Distinction and Potential
UCSB undergraduate students and faculty receive Chancellor’s awards for research contributions
The below article was written by Shelly Leachman, a writer for UCSB Public Affairs, and appeared in the June 13th issue of the Current. In the article, CCS Computing student Daniel Spokoyny and CCS Biology faculty Stu Feinstein were both recognized for receiving the Chancellor's Award for Excellence in Undergraduate Research.
Original Article URL: http://www.news.ucsb.edu/2017/018044/distinction-and-potential
Two graduating seniors and one faculty member have been recognized for their outstanding contributions to undergraduate research at UC Santa Barbara.
The Chancellor’s Award for Excellence in Undergraduate Research for 2017 has been awarded to triple-major Amanda “Andy” Chen, who has earned bachelor of art degrees in medieval studies, classics and linguistics; and to Daniel Spokoyny, who has completed a bachelor of science degree in computing from the College of Creative Studies (CCS). Professor Stuart Feinstein, of the Department of Molecular, Cellular and Developmental Biology, has been recognized for his mentorship of undergraduates in the research laboratory.
Calling on her multidisciplinary education and her knowledge of numerous languages, Chen completed a senior honors thesis through the history department that examines the intersection of religious conceptions and military practice within the Byzantine Empire in the 9th – 12th centuries. Hilary Bernstein, the professor who taught the honors seminar, described Chen’s paper as “original, deeply researched and surprisingly authoritative historical work.”
Bernstein wrote of Chen’s thesis, it “is not only a substantial piece of research and writing, but it is also entirely original in conceptualization and execution. In quality, it far surpasses what one would expect of an undergraduate and … can and should be published in a quality academic medieval studies journal.”
Following graduation from UCSB, Chen will move on to a graduate program in history and political theory at Cambridge University, where she intends to pursue a Ph.D.
Starting out as a chemistry and biochemistry major at CCS, Spokoyny began working with UCSB faculty almost as soon as he arrived on campus, earning co-authorship on a published paper in his freshman year. His interests soon veered toward computing, especially machine learning, and he transitioned to major in computing.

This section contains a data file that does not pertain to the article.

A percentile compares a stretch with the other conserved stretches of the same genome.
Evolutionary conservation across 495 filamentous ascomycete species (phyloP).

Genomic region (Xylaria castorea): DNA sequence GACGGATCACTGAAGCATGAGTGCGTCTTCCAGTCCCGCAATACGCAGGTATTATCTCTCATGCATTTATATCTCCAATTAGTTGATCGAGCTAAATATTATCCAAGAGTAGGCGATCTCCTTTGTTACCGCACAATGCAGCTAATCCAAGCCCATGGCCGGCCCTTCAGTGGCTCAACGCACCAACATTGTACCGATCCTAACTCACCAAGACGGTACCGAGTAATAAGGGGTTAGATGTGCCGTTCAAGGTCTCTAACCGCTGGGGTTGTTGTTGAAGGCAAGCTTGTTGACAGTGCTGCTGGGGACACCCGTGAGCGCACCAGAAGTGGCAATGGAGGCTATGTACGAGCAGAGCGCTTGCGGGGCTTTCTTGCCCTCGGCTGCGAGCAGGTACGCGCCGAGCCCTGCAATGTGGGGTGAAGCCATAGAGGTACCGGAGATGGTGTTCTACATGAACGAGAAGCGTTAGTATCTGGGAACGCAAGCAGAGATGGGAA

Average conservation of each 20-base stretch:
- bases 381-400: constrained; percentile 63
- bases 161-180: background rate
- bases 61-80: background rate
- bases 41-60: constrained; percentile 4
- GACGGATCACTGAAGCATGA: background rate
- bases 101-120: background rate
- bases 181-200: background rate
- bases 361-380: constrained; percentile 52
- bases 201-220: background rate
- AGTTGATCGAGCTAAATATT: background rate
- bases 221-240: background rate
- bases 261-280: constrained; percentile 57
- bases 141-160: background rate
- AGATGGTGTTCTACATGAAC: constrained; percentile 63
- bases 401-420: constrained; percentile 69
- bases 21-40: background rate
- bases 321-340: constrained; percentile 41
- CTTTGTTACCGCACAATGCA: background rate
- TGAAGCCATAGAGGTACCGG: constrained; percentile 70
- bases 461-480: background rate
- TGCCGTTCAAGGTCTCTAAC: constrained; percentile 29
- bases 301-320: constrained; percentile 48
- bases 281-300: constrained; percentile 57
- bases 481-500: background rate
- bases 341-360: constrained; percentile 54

Working with faculty in linguistics, Spokoyny produced two papers that were presented at international conferences and a third submitted to the journal Nature. His 2016 research project probing language acquisition in the context of mother-child interactions won first place in the humanities category of the UCSB Undergraduate Research Colloquium. He is a three-time recipient of the Technology Management Program’s Young Innovator Scholarship and winner of an honorable mention in the 2016 New Venture Competition.
One of his faculty nominators, computer scientist William Wang, described him as “the best student that I have seen in the past 10 years, in terms of undergraduate research, and research potential.” After leaving UCSB, Spokoyny will pursue graduate work at Carnegie Mellon University.
Professor Stuart Feinstein has received the Chancellor’s Faculty Award for Excellence in Undergraduate Research Mentoring. First joining UCSB in 1986, and a full professor since 1996, he is a leading scholar in neurodevelopment and neurodegeneration, with his research funded by the National Institutes of Health, Cottage Hospital and private-sector support. His laboratory has elucidated mechanisms underlying the aggregation of a protein associated with Alzheimer’s disease and clarifying the mechanistic basis for chemotherapy-induced peripheral neuropathy
Professor Stuart Feinstein has received the Chancellor’s Faculty Award for Excellence in Undergraduate Research Mentoring. First joining UCSB in 1986, and a full professor since 1996, he is a leading scholar in neurodevelopment and neurodegeneration, with his research funded by the National Institutes of Health, Cottage Hospital and private-sector support. His laboratory has elucidated mechanisms underlying the aggregation of a protein associated with Alzheimer’s disease and clarifying the mechanistic basis for chemotherapy-induced peripheral neuropathy.